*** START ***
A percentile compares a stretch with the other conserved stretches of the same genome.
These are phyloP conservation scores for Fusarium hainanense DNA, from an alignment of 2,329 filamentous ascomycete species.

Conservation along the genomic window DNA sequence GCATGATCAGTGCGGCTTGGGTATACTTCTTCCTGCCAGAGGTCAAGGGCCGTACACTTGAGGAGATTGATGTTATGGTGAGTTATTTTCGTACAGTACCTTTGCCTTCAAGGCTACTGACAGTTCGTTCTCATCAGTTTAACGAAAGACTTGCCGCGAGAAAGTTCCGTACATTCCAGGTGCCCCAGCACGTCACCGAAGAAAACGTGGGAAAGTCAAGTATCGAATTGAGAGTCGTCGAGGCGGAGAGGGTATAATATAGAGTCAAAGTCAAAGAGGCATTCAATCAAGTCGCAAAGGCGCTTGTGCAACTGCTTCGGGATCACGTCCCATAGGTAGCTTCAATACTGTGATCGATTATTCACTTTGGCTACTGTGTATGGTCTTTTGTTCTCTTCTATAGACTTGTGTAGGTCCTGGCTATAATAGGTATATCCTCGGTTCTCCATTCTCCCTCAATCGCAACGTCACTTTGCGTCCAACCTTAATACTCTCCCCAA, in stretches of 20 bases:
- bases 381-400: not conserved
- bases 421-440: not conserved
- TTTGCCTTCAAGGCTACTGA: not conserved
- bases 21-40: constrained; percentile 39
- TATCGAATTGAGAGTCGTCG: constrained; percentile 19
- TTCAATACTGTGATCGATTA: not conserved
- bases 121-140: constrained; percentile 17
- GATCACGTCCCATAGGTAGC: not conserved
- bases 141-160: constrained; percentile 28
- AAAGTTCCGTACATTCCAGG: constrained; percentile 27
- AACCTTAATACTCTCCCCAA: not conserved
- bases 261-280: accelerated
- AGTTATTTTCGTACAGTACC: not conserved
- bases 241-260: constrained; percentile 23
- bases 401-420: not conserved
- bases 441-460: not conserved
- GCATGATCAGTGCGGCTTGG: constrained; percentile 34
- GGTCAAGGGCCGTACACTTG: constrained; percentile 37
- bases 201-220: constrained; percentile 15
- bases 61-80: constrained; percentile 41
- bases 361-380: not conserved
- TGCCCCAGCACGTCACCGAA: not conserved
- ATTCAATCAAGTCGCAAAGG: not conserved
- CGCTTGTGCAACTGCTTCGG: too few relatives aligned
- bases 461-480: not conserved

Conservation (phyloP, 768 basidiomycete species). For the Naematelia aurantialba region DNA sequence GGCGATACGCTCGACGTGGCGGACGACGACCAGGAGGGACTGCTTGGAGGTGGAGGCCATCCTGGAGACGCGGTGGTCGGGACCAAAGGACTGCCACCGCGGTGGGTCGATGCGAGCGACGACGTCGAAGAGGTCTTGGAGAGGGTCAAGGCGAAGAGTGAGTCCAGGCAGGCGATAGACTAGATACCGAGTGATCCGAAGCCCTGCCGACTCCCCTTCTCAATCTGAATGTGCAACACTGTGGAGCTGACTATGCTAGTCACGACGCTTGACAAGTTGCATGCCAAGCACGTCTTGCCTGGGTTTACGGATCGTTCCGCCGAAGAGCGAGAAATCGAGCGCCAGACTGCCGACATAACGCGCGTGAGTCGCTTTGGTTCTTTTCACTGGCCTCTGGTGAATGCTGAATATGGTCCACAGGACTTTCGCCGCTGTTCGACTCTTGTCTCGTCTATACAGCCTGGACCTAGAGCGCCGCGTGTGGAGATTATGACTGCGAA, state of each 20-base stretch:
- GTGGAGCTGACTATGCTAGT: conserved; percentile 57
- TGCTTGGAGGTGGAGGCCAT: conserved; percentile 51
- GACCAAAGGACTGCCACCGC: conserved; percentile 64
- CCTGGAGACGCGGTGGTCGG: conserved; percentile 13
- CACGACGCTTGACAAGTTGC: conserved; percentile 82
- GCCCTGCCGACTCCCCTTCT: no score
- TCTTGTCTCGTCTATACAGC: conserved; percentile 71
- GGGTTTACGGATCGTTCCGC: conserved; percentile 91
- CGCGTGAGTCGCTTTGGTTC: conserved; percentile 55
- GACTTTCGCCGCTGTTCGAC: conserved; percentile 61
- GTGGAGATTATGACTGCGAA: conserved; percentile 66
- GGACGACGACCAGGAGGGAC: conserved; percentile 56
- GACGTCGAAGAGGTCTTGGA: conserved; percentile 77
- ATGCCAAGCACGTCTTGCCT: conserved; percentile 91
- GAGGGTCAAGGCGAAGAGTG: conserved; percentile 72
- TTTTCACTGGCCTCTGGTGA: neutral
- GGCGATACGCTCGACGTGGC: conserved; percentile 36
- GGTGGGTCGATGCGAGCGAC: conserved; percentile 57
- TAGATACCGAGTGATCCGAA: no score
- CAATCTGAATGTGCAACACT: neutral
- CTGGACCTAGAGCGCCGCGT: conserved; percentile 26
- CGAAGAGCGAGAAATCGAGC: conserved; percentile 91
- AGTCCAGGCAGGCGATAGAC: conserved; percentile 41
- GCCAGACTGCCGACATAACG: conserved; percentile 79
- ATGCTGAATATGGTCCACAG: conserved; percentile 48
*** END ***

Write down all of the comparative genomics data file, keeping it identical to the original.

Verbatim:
A percentile compares a stretch with the other conserved stretches of the same genome.
These are phyloP conservation scores for Fusarium hainanense DNA, from an alignment of 2,329 filamentous ascomycete species.

Conservation along the genomic window DNA sequence GCATGATCAGTGCGGCTTGGGTATACTTCTTCCTGCCAGAGGTCAAGGGCCGTACACTTGAGGAGATTGATGTTATGGTGAGTTATTTTCGTACAGTACCTTTGCCTTCAAGGCTACTGACAGTTCGTTCTCATCAGTTTAACGAAAGACTTGCCGCGAGAAAGTTCCGTACATTCCAGGTGCCCCAGCACGTCACCGAAGAAAACGTGGGAAAGTCAAGTATCGAATTGAGAGTCGTCGAGGCGGAGAGGGTATAATATAGAGTCAAAGTCAAAGAGGCATTCAATCAAGTCGCAAAGGCGCTTGTGCAACTGCTTCGGGATCACGTCCCATAGGTAGCTTCAATACTGTGATCGATTATTCACTTTGGCTACTGTGTATGGTCTTTTGTTCTCTTCTATAGACTTGTGTAGGTCCTGGCTATAATAGGTATATCCTCGGTTCTCCATTCTCCCTCAATCGCAACGTCACTTTGCGTCCAACCTTAATACTCTCCCCAA, in stretches of 20 bases:
- bases 381-400: not conserved
- bases 421-440: not conserved
- TTTGCCTTCAAGGCTACTGA: not conserved
- bases 21-40: constrained; percentile 39
- TATCGAATTGAGAGTCGTCG: constrained; percentile 19
- TTCAATACTGTGATCGATTA: not conserved
- bases 121-140: constrained; percentile 17
- GATCACGTCCCATAGGTAGC: not conserved
- bases 141-160: constrained; percentile 28
- AAAGTTCCGTACATTCCAGG: constrained; percentile 27
- AACCTTAATACTCTCCCCAA: not conserved
- bases 261-280: accelerated
- AGTTATTTTCGTACAGTACC: not conserved
- bases 241-260: constrained; percentile 23
- bases 401-420: not conserved
- bases 441-460: not conserved
- GCATGATCAGTGCGGCTTGG: constrained; percentile 34
- GGTCAAGGGCCGTACACTTG: constrained; percentile 37
- bases 201-220: constrained; percentile 15
- bases 61-80: constrained; percentile 41
- bases 361-380: not conserved
- TGCCCCAGCACGTCACCGAA: not conserved
- ATTCAATCAAGTCGCAAAGG: not conserved
- CGCTTGTGCAACTGCTTCGG: too few relatives aligned
- bases 461-480: not conserved

Conservation (phyloP, 768 basidiomycete species). For the Naematelia aurantialba region DNA sequence GGCGATACGCTCGACGTGGCGGACGACGACCAGGAGGGACTGCTTGGAGGTGGAGGCCATCCTGGAGACGCGGTGGTCGGGACCAAAGGACTGCCACCGCGGTGGGTCGATGCGAGCGACGACGTCGAAGAGGTCTTGGAGAGGGTCAAGGCGAAGAGTGAGTCCAGGCAGGCGATAGACTAGATACCGAGTGATCCGAAGCCCTGCCGACTCCCCTTCTCAATCTGAATGTGCAACACTGTGGAGCTGACTATGCTAGTCACGACGCTTGACAAGTTGCATGCCAAGCACGTCTTGCCTGGGTTTACGGATCGTTCCGCCGAAGAGCGAGAAATCGAGCGCCAGACTGCCGACATAACGCGCGTGAGTCGCTTTGGTTCTTTTCACTGGCCTCTGGTGAATGCTGAATATGGTCCACAGGACTTTCGCCGCTGTTCGACTCTTGTCTCGTCTATACAGCCTGGACCTAGAGCGCCGCGTGTGGAGATTATGACTGCGAA, state of each 20-base stretch:
- GTGGAGCTGACTATGCTAGT: conserved; percentile 57
- TGCTTGGAGGTGGAGGCCAT: conserved; percentile 51
- GACCAAAGGACTGCCACCGC: conserved; percentile 64
- CCTGGAGACGCGGTGGTCGG: conserved; percentile 13
- CACGACGCTTGACAAGTTGC: conserved; percentile 82
- GCCCTGCCGACTCCCCTTCT: no score
- TCTTGTCTCGTCTATACAGC: conserved; percentile 71
- GGGTTTACGGATCGTTCCGC: conserved; percentile 91
- CGCGTGAGTCGCTTTGGTTC: conserved; percentile 55
- GACTTTCGCCGCTGTTCGAC: conserved; percentile 61
- GTGGAGATTATGACTGCGAA: conserved; percentile 66
- GGACGACGACCAGGAGGGAC: conserved; percentile 56
- GACGTCGAAGAGGTCTTGGA: conserved; percentile 77
- ATGCCAAGCACGTCTTGCCT: conserved; percentile 91
- GAGGGTCAAGGCGAAGAGTG: conserved; percentile 72
- TTTTCACTGGCCTCTGGTGA: neutral
- GGCGATACGCTCGACGTGGC: conserved; percentile 36
- GGTGGGTCGATGCGAGCGAC: conserved; percentile 57
- TAGATACCGAGTGATCCGAA: no score
- CAATCTGAATGTGCAACACT: neutral
- CTGGACCTAGAGCGCCGCGT: conserved; percentile 26
- CGAAGAGCGAGAAATCGAGC: conserved; percentile 91
- AGTCCAGGCAGGCGATAGAC: conserved; percentile 41
- GCCAGACTGCCGACATAACG: conserved; percentile 79
- ATGCTGAATATGGTCCACAG: conserved; percentile 48